How IoT Threats Have Evolved and the Worrisome Outlook for Enterprise and Critical Infrastructure
The Internet of Things is at the core of every enterprise in the digital disruption taking place in industry today. This is clearly shown in Industry 4.0 where IoT plays a crucial role in orchestrating the coordination efforts among people, devices, machines, systems, and entire production lines. From manufacturing and utilities to critical infrastructure and healthcare, IoT plays a critical role in predictive maintenance, resource monitoring and procurement, and operational improvements.
Experts cite security as one of the biggest threats to IoT. Though physical threats and tampering of devices are certainly a major concern, cybersecurity threats are much more worrisome because they are exceedingly difficult to prevent or even detect, and they can be far more damaging. What’s more, the cyber threats are evolving rapidly as great numbers of connected devices are turned into malicious soldiers in armies of dangerous botnets.
To understand the growing threats ahead of us, let’s take a brief look back at previous IoT attacks and how malicious hackers are learning from them and adapting to create ever more sophisticated techniques.
The world’s wake-up call to IoT cyberattacks – some experts call it a blueprint for future attacks – occurred about eight years ago. Something unusual happened in Iran where the International Atomic Energy Agency (IAEA) was visiting the Natanz Nuclear Facility. Inspectors noticed that the separators and filters used to enrich uranium were declining at an abnormally high rate. The cause of these failures was unknown at the time. Later, a group from Belarus was asked to check some computers that kept failing in Iran. These two events, though seemingly unrelated, led to the discovery of the world’s first digitized industrial threat. Malware had been used to disrupt and impair the centrifuges in the plant. In fact, it was later discovered that the malware had been destroying and undermining the facility over a period of twelve months. This malware was eventually named Stuxnet.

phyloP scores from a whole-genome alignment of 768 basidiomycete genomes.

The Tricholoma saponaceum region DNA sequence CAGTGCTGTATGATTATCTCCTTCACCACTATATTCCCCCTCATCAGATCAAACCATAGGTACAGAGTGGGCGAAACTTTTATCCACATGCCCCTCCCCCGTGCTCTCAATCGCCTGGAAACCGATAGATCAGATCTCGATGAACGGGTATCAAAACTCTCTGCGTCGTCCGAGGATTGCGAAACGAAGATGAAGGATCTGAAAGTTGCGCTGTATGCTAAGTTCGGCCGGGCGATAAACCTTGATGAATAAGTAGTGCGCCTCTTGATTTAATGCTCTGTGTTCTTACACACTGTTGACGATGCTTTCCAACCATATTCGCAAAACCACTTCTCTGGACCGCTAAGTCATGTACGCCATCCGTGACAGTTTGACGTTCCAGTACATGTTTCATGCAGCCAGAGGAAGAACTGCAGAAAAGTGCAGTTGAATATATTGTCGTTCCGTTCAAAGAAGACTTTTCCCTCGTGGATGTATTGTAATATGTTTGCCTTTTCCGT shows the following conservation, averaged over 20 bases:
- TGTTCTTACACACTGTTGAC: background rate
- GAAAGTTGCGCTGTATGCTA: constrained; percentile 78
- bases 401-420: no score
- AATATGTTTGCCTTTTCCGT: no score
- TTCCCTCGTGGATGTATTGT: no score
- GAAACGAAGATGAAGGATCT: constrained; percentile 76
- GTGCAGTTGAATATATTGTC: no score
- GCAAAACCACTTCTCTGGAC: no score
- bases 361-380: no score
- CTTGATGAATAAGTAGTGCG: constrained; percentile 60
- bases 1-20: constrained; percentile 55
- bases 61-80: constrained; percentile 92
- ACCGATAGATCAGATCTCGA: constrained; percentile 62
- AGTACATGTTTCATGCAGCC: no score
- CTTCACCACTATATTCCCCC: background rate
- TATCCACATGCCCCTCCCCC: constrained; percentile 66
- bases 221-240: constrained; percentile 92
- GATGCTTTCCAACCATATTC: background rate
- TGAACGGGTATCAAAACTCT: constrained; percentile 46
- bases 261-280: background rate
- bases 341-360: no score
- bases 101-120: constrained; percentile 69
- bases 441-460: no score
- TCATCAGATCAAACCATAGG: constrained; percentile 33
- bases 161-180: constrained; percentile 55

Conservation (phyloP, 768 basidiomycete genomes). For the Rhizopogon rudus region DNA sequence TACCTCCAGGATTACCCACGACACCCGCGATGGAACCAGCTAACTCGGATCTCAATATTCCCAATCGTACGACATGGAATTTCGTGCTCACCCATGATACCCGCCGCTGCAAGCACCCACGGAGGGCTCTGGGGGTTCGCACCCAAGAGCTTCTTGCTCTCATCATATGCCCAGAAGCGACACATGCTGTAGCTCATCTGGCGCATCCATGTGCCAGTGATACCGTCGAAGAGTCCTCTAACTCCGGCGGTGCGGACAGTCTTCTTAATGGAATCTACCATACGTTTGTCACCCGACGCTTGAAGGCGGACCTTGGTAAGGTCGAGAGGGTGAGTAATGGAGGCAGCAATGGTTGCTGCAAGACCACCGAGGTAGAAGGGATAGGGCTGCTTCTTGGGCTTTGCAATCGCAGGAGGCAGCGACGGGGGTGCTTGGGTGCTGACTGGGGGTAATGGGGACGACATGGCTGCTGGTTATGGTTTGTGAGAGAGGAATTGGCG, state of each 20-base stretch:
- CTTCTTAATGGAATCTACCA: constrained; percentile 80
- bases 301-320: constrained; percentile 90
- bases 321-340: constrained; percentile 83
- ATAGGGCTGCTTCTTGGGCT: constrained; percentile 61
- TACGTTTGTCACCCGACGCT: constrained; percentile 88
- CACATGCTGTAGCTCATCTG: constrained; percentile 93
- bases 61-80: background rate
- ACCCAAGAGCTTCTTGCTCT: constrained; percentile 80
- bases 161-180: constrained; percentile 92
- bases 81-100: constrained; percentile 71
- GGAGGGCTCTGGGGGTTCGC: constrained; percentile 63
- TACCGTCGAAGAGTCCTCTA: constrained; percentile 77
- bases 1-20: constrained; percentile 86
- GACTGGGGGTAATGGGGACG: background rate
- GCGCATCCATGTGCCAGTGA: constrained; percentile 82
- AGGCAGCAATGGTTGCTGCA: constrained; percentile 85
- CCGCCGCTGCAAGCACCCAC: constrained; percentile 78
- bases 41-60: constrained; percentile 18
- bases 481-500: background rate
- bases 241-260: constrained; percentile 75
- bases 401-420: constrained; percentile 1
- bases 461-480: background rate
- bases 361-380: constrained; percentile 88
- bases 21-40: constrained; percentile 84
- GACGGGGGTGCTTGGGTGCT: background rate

Stuxnet was unlike any other viral attack known in the history of cybersecurity. As opposed to attacking the computerized systems and taking data from them, Stuxnet was designed to infiltrate the industrial control systems built by Siemens. The malware targeted the hardware components of the plant and interfered with their operation, causing destruction of the physical equipment.
Six years later, in October 2016, another significant IoT attack happened. Researchers who later dissected the attack say it was well crafted and took significant planning and organization before the actual attack took place. The ultimate target was Dyn’s Managed DNS service, a critical service in processing global Internet traffic. The attack generated extraordinary amounts of IP address lookup traffic over port 53, overwhelming Dyn’s regular denial-of-service (DoS) defenses. As a result, Dyn’s address resolution service was brought down for several hours. The company’s network engineers managed to stop the attack, but like aftershocks following an earthquake, sporadic attacks kept coming in through the day. By then the attack had already done its damage; dozens of major Internet platforms and services had become unavailable to large swathes of users in Europe and North America.